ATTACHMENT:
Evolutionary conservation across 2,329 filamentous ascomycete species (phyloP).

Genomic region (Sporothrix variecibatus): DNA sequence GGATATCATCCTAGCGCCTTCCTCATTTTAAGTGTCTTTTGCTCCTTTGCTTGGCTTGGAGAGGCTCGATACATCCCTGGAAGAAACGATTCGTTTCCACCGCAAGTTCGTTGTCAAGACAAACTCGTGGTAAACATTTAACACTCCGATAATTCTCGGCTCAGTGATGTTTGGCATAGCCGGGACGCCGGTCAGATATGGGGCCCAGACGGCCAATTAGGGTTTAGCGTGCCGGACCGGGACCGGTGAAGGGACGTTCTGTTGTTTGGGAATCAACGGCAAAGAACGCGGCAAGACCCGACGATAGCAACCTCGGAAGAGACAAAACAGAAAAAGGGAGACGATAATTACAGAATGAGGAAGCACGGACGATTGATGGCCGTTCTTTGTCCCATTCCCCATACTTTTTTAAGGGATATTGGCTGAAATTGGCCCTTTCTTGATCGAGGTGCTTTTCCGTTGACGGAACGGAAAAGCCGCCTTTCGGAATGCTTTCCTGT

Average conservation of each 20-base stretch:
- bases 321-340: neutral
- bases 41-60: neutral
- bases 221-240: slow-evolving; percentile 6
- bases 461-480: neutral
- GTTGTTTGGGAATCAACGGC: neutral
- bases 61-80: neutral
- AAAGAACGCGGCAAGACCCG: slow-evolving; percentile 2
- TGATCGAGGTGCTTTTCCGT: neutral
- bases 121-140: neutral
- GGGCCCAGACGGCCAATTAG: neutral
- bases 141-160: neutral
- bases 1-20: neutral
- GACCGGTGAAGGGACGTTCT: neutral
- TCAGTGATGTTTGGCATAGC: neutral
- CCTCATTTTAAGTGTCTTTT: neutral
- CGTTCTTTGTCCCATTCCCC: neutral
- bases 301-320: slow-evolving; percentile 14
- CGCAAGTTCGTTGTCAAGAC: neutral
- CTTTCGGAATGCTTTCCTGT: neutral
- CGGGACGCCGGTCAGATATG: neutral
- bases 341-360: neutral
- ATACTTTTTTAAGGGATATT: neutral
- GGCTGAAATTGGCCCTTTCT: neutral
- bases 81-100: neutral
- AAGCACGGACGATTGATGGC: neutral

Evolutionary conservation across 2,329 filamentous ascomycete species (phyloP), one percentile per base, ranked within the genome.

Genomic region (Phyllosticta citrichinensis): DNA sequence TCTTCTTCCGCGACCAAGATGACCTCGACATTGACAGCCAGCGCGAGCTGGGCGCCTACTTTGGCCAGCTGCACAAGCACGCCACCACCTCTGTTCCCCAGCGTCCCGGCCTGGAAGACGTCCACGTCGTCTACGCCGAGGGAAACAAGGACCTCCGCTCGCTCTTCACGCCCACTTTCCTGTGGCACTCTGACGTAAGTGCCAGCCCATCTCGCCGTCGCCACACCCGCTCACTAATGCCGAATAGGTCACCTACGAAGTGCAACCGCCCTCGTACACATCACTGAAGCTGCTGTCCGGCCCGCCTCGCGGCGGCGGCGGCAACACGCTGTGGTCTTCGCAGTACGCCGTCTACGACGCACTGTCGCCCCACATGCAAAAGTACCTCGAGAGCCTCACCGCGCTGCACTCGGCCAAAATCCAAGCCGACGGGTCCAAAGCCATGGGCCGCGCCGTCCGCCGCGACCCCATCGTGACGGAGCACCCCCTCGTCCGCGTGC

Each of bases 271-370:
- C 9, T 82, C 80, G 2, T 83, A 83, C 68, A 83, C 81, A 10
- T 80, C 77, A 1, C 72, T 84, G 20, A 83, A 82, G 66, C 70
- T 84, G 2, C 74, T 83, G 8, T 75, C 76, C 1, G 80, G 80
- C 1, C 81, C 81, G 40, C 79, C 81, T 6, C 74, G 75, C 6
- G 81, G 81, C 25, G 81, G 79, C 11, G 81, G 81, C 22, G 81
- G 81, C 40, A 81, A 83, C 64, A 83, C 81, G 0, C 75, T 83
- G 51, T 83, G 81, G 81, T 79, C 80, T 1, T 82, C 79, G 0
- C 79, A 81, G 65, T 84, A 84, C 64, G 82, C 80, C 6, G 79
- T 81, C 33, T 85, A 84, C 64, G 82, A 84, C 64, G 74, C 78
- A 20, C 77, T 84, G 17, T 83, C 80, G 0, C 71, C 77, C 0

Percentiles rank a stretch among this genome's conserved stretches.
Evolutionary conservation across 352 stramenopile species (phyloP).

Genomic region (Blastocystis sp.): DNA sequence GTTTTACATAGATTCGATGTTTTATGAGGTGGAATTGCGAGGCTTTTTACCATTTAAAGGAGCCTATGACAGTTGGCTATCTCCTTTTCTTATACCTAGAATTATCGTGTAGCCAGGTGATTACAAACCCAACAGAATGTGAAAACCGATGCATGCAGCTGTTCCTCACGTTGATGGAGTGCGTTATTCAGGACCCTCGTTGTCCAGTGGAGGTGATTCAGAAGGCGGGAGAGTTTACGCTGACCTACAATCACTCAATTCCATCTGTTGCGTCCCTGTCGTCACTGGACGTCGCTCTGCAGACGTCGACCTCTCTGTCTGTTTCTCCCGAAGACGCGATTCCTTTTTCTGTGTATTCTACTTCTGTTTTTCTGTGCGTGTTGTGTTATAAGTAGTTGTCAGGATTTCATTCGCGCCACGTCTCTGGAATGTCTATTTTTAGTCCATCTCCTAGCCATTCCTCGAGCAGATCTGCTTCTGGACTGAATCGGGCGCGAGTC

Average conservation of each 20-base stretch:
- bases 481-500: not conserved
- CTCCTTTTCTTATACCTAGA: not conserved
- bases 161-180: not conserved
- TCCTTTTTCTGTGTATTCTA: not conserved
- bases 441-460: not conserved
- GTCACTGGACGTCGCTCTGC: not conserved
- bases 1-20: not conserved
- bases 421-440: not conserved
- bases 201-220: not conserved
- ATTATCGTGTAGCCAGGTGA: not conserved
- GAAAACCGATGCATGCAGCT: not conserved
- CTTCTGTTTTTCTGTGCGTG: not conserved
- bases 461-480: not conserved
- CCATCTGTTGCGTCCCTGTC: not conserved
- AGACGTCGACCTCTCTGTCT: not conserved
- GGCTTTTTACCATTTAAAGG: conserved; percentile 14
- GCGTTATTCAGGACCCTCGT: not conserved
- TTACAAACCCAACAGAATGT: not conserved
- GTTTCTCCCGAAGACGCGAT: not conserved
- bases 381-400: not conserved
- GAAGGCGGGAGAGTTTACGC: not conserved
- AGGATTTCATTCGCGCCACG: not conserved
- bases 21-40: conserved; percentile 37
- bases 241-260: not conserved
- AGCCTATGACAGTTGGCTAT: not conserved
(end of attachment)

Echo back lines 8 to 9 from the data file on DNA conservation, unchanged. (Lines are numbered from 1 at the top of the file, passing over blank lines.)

- GTTGTTTGGGAATCAACGGC: neutral
- bases 61-80: neutral